Posted by: Kenn Hermann | January 25, 2006

Alternative Christian Views of Economics

Central to my stance within the neo-Kuyperian (reformational) tradition is seeing the Lord’s world from a different slant. (My counsel to Christian students has always been to read the thinkers in their fields who are on the margins, who are challenging the reigning paradigms, whatever their ideological commitments.) I have felt the need, even the urge, as a Christian historian, to dig through the historical record for glimpses of alternative ways of thinking and living in light of the Gospel. (In fact, now that I think of it that way, that is why I became an historian in the first place.) Historical study is a wonderful way to liberate us from the dead-hand of the present where everyone blindly adopts the current patterns of thinking, doing, and living. “That’s the way things are” is death to faithfully following Christ. History can show us that Christians, as well as many others, have thought differently in the past. Perhaps, just perhaps, there are ideas that are worthy of being resurrected and critically examined for the light they can throw on faithfully following Christ in our modern society.

One of the areas where Christians desperately need that light from the past is in the realm of economics. They need to know that capitalism, especially the brand known as ‘free market capitalism,’ is not written into the DNA of God’s people; it is not the fourth article of the creed. At this point I am not interested in an apologetics fight on the virtues of capitalism, ala Robert Novak. I am only interested in letting others know about the history of Christian thought on economics that runs counter to what many contemporary Christians believe is ‘just economics.’ There are more alternatives than socialism and communism. This is not a systematic bibliography. It is more a series of soundings that hopefully will encourage others to go digging for themselves.Historians, even evangelical historans, have done a poor job of telling the story of Christian ways of thinking about economics that run counter to the growth of the market economy. That story needs to be told. I will open just three chapters in this post.

  • The best place to start in the post-Reformation era is with John Calvin himself. Read Andre Bieler, The Social Humanism of Calvin. Then critically compare Bieler’s analysis of the ‘spirit’ of Calvin’s economics with that of Max Weber in The Protestant Ethic and the Spirit of Capitalism. Who has sketched the most authemtic portrait of Calvin?
  • Move on to the American Puritans. Who can challenge the orthodoxy of the Puritans? Yet Puritan economic thought was decidedly pre-capitalist. In fact, they were very much at home in the economic and social world of John Calvin. Boston was not all that different from Geneva. Many of their laments for the woeful decline of their world from the ways of the Lord were rooted in the horror of the coming of grasping commercialism. For a vivid portrait read John Cotton’s stern rebuke of Robert Keayne’s business practices. We see Keayne’s actions as simply the way business is done. Not John Cotton. How many of Keayne’s ‘false principles’ have we enshrined as sound business practice?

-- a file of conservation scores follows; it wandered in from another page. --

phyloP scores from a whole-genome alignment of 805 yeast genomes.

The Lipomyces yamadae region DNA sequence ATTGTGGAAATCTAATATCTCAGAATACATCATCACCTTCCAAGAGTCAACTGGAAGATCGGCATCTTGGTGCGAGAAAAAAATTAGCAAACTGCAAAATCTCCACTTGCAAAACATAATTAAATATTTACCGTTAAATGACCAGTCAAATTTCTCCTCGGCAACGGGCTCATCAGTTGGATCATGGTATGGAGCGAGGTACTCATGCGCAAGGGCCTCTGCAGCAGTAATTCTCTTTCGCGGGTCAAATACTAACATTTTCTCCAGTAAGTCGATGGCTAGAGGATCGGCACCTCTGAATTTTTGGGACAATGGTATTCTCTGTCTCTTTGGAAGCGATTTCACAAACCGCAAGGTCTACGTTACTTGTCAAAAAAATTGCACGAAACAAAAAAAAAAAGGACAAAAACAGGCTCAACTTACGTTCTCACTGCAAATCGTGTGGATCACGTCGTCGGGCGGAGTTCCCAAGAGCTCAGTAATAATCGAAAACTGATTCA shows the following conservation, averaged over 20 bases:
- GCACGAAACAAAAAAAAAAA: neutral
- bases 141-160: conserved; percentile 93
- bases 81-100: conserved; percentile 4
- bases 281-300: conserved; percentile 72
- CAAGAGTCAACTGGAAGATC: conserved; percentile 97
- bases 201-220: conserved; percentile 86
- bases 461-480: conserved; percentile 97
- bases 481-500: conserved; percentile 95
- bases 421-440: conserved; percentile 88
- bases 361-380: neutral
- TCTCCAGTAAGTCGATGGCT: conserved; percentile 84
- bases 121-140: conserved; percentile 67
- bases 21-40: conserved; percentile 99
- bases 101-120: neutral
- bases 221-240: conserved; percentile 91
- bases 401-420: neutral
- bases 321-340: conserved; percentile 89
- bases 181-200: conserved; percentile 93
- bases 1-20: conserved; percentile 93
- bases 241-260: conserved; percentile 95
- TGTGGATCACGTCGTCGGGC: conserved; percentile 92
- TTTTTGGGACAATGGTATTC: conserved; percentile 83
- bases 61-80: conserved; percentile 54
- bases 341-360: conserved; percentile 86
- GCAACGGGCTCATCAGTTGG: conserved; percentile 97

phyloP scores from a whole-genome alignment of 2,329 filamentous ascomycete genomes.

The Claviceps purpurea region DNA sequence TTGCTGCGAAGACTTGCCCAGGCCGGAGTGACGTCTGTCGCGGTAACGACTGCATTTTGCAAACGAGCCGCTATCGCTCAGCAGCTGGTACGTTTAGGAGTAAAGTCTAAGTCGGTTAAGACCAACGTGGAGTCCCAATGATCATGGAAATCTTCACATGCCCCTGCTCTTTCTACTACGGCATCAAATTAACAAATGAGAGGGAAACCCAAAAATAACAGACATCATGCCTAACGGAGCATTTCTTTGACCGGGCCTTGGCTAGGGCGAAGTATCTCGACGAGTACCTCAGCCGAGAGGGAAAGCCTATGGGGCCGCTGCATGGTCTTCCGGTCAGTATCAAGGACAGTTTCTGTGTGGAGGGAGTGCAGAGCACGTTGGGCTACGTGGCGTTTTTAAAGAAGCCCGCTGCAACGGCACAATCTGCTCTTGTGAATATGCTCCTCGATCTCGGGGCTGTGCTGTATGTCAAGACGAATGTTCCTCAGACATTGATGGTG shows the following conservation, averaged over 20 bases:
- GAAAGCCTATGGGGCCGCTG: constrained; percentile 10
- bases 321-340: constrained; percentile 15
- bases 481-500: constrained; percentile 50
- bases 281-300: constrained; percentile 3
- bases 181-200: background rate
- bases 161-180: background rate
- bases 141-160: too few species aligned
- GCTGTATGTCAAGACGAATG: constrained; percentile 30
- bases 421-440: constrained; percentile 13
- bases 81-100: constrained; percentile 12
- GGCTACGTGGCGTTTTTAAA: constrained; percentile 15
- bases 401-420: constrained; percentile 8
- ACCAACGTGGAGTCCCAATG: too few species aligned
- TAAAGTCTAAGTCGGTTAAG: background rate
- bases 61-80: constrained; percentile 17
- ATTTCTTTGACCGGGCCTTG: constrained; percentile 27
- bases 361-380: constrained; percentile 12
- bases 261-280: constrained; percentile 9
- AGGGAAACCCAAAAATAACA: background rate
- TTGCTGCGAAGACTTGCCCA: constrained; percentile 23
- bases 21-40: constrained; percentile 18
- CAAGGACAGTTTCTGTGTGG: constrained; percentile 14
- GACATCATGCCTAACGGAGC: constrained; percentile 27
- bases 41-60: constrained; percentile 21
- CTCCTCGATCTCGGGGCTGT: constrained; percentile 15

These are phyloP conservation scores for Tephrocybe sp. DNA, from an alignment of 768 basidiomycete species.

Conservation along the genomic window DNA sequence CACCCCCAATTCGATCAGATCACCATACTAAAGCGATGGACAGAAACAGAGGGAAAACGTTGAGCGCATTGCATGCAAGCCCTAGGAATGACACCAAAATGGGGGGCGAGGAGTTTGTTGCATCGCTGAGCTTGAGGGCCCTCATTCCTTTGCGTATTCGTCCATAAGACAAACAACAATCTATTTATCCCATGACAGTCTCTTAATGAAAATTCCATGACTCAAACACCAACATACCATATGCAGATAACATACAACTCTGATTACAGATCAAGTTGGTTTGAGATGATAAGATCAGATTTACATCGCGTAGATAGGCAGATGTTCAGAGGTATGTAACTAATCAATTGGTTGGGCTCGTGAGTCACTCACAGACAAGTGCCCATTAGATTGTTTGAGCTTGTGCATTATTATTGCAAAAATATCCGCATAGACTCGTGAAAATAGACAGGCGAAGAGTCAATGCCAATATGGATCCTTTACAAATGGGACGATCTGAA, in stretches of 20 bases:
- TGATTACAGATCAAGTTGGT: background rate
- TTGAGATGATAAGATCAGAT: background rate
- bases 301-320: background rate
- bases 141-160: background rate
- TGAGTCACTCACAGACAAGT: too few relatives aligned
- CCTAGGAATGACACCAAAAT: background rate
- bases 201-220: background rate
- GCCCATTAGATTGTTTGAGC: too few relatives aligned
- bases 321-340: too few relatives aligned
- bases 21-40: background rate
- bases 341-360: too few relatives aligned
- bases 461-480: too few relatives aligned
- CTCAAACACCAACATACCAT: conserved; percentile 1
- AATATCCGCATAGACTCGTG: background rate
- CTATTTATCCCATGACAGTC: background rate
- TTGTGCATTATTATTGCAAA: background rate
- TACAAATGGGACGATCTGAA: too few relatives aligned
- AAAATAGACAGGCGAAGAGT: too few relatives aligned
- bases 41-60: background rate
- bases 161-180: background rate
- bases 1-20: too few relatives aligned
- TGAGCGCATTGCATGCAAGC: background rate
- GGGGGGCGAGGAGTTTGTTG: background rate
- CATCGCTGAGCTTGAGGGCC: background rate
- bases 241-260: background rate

• We are beginning to learn more and more about the development of what has been called ‘craft republicanism,’ the economic and social views of artsans and skilled craftsmen in the 18th and early 19th centuries along the eastern seaboard who challenged the coming of industrialization to their work. Much of this protest, we are now learning, was driven by the fervent evangelical faith of those workers. William R. Sutton’s Journeymen for Jesus: Evangelical Artisans Confront Capitalism in Jacksonian Baltimore paints a vivid portrait of this group. His bibliography will take you to other prominent work in this tradition, including Sean Wilentz, Bruce Laurie, Ronald Schultz, and others. You will learn that they, too, had a starkly different understanding of the normativity of work, one shaped by their methodist faith tradition, than did the incoming industrial model.
  • More ‘chapters’ to come.

The Church is composed of a great cloud of witnesses, even in socioeconomic matters. May their voices be heard and heeded. You don’t agree with them? Fine. Just be sure that your critique is governed more by a biblically-shaped understanding of the economic norms to which the Lord calls us than by the false gods of modern economics. Perhaps, just perhaps, in your wrestling with these ancestors you will unlock new insights that will breathe life into our modern societies.

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Responses

  1. as-94783-sa

    Love what you have to say

  2. […] republicanism vainly resisted the disintegrative forces of the new models of industrial production. See an earlier blog on this theme. Posted by Kenn Hermann Filed in General, Technology and Society Tags: ellul, guilds, […]


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